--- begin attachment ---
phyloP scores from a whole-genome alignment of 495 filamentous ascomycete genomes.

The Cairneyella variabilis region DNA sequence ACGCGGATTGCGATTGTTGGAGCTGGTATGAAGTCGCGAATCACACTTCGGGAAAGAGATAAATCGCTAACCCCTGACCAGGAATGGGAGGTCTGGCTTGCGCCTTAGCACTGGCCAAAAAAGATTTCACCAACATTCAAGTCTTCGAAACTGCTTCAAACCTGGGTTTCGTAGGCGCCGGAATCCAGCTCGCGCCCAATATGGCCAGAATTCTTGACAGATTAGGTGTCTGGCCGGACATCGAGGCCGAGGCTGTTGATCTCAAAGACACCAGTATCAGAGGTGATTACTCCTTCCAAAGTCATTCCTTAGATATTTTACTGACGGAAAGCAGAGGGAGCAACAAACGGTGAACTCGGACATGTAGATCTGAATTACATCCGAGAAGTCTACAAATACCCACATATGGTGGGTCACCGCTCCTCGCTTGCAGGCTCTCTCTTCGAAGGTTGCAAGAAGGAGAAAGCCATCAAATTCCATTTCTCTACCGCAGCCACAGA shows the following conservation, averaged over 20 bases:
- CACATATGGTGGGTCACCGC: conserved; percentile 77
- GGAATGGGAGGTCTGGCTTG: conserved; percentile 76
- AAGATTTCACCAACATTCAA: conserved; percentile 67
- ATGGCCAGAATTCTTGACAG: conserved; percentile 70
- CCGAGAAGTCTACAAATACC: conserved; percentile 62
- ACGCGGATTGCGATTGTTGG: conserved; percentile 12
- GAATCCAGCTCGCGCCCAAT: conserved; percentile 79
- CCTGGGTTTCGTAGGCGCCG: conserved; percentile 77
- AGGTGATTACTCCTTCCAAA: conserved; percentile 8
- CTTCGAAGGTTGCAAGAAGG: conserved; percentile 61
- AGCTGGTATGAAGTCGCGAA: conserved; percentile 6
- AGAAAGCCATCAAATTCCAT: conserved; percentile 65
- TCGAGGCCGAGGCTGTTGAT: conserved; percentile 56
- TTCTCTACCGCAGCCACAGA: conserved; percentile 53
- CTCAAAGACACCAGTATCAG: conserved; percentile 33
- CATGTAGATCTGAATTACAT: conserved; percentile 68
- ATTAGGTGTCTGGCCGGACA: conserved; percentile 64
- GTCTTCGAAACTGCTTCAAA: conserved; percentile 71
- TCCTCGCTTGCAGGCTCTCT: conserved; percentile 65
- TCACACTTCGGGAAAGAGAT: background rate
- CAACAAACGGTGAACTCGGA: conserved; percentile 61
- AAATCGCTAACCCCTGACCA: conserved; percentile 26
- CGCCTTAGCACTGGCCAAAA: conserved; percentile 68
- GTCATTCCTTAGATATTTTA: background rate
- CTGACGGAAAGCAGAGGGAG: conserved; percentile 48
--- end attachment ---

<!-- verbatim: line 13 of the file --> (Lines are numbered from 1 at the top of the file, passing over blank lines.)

- AGCTGGTATGAAGTCGCGAA: conserved; percentile 6